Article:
More than half expect to be good or excellent at advanced statistics (61%), data visualisation (69%), machine learning (59%) and knowledge of emerging technologies (68%).

Half (49%) of those in higher education or training felt that the training or education path to becoming a data scientist is clear, while two fifths (39%) thought it was unclear.

215,000–234,000: the number of roles that require the hard data skills that UK businesses are seeking.

178,000: the number of specialist data roles that require technical or specialist knowledge that UK businesses are seeking.

Top 10 roles organisations are currently recruiting for:

  1. Data Analyst
  2. Head of Data
  3. Data Manager
  4. Chief Technology Officer
  5. Data Protection Officer
  6. Chief Information Officer
  7. Data Scientist
  8. Data Technician
  9. Chief Data Officer

Top 10 skills that companies need to improve (based on a comparison of Importance and current Performance):

  1. Information management
  2. Knowledge of emerging technologies and solutions
  3. Data communication skills
  4. Communication
  5. Database management
  6. Data literacy
  7. Data ethics
  8. Analysis skills
  9. Analytical mindset
  10. Adaptability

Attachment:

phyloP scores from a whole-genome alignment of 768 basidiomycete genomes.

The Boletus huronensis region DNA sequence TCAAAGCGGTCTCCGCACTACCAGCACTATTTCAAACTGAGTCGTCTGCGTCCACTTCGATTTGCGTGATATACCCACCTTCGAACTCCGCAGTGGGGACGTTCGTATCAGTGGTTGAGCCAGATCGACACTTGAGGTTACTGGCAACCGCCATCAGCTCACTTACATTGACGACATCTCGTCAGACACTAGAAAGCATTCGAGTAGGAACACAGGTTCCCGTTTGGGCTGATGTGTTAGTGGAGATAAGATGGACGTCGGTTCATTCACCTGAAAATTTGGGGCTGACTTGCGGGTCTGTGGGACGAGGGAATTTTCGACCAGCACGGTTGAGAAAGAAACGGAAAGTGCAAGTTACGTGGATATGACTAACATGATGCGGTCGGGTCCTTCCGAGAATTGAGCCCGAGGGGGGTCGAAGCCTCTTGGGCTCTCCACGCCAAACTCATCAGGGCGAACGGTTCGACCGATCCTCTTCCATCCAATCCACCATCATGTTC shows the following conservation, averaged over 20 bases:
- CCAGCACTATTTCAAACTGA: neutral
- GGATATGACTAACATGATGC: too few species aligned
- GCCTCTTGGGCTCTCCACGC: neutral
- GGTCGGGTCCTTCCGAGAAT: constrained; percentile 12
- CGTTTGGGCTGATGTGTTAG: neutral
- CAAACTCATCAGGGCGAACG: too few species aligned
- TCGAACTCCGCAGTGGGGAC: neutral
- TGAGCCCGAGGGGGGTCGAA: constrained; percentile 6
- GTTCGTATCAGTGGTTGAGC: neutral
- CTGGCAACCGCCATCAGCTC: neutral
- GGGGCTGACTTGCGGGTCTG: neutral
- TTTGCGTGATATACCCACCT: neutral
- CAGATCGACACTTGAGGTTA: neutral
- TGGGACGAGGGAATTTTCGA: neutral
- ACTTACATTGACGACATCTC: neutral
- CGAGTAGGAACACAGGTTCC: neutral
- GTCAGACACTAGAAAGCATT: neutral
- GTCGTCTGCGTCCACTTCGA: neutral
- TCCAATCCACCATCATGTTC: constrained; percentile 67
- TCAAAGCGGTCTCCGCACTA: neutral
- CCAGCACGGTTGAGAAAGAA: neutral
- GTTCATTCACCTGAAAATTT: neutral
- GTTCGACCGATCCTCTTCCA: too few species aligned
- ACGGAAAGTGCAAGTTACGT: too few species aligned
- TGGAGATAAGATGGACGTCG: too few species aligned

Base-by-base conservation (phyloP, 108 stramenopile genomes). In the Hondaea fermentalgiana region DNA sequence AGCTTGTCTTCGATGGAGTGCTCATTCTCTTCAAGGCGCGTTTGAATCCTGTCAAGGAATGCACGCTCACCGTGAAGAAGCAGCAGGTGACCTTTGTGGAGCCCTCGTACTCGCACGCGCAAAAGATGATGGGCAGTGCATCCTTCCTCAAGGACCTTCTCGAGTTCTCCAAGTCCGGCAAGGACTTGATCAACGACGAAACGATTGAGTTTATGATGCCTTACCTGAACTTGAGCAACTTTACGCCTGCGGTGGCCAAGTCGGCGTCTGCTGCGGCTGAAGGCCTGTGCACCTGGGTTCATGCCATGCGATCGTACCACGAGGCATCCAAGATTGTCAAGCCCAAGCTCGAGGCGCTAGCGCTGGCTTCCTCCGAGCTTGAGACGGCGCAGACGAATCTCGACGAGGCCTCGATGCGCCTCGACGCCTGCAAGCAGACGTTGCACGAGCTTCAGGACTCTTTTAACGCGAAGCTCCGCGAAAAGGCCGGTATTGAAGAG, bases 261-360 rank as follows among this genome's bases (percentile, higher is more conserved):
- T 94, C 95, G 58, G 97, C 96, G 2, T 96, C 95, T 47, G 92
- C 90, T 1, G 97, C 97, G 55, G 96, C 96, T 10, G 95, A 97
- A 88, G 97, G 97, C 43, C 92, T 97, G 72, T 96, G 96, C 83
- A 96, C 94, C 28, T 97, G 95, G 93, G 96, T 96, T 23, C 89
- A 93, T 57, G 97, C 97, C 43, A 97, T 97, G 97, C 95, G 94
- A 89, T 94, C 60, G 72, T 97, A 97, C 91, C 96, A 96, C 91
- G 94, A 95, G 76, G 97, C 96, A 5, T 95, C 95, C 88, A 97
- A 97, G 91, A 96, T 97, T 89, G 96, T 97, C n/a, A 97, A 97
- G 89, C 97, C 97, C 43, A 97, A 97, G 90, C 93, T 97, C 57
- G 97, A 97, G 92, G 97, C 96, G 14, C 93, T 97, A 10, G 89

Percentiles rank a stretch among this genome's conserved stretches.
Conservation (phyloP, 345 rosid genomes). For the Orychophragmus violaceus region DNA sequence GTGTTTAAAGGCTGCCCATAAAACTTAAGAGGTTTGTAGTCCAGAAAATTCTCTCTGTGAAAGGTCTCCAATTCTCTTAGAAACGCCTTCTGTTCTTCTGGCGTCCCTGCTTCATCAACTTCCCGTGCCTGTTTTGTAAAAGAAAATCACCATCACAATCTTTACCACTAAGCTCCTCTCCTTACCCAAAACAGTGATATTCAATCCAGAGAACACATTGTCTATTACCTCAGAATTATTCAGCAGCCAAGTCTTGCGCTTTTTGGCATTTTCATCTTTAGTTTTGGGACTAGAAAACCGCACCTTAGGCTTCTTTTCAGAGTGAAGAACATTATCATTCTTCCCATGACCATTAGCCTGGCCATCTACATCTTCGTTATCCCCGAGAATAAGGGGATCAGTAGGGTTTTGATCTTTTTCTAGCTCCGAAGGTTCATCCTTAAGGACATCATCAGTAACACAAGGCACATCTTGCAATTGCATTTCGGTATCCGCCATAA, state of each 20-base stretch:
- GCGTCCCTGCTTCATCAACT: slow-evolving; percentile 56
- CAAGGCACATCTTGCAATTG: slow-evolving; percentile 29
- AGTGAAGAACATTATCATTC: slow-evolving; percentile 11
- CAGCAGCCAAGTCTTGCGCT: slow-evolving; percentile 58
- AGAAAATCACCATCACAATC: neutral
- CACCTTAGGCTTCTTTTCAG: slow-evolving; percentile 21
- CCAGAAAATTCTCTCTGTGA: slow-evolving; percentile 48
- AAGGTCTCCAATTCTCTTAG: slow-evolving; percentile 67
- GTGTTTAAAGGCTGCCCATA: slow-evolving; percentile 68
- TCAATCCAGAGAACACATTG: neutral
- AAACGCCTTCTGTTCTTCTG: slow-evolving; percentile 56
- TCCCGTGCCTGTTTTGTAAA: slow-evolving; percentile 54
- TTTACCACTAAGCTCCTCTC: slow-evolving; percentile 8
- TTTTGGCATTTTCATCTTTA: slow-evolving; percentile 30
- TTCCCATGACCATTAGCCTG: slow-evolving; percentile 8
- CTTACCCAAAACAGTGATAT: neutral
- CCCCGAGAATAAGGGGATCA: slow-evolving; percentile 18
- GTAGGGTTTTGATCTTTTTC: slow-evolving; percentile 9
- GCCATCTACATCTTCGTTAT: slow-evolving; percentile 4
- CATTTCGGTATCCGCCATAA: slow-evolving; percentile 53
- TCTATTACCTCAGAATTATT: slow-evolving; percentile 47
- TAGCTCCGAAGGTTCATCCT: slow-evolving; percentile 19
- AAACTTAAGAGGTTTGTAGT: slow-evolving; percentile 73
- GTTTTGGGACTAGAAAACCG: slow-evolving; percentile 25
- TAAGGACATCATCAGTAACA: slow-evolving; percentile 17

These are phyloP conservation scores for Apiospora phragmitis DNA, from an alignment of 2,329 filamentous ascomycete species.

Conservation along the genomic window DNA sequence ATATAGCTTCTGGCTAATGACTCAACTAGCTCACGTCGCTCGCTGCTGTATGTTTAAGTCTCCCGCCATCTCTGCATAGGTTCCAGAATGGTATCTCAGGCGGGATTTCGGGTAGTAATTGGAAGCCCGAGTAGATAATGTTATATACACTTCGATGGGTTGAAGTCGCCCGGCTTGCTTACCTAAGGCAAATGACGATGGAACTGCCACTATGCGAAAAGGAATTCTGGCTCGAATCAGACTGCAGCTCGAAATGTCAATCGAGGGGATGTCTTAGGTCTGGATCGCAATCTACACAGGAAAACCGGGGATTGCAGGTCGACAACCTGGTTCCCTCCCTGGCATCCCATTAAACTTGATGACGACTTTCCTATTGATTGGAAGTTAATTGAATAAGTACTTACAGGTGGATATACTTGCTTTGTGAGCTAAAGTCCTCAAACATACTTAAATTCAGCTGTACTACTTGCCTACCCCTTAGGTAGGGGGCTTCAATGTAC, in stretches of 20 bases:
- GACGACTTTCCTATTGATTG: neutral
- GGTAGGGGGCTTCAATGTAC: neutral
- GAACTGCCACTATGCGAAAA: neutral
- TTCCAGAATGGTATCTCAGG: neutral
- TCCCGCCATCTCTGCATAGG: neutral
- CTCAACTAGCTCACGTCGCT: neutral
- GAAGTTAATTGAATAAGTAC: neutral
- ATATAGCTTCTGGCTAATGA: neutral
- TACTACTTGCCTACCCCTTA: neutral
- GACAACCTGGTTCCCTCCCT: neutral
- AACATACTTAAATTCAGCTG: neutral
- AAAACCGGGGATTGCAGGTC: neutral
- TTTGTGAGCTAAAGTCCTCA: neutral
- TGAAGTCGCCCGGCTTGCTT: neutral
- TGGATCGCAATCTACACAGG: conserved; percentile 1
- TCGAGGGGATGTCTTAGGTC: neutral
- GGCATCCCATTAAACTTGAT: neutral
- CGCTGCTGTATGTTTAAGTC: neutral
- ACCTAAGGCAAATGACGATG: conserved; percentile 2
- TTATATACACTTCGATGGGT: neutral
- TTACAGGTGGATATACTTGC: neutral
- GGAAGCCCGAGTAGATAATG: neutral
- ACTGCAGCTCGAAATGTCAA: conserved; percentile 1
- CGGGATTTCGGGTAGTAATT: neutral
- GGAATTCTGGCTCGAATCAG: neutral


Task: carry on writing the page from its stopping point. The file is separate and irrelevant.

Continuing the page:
Top 10 skills businesses say their sector has insufficient skills in:

  1. Machine learning 28%
  2. Programming 24%
  3. Knowledge of emerging technologies and solutions 24%
  4. Advanced statistics 24%
  5. Data visualisation 23%
  6. Storytelling 23%
  7. Analytical mindset 22%
  8. Creativity 22%
  9. Data ethics 21%
  10. Critical thinking 21%

Top 10 skills that businesses say graduates are lacking:

  1. Basic IT skills 18%
  2. Data ethics 17%
  3. Machine learning 16%
  4. Programming 15%
  5. Data processing 15%
  6. Data communication skills 14%
  7. Knowledge of emerging technologies and solutions 13%
  8. Advanced statistics 13%
  9. Analysis skills 13%
  10. Data visualisation 13%

Top 5 priority skills businesses want to improve in the context of working with data:

  1. Communication
  2. Professionalism
  3. Problem-solving
  4. Data ethics
  5. Basic IT skills

Top 5 data skills that employees currently receive training for:

  1. Leadership
  2. Basic IT skills
  3. Project management
  4. Industry or sector expertise
  5. Data ethics

Documents

Quantifying the UK Data Skill Gap – Summary version

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Quantifying the UK Data Skills Gap – Full report

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Computer science in the classroom’ Report Sources: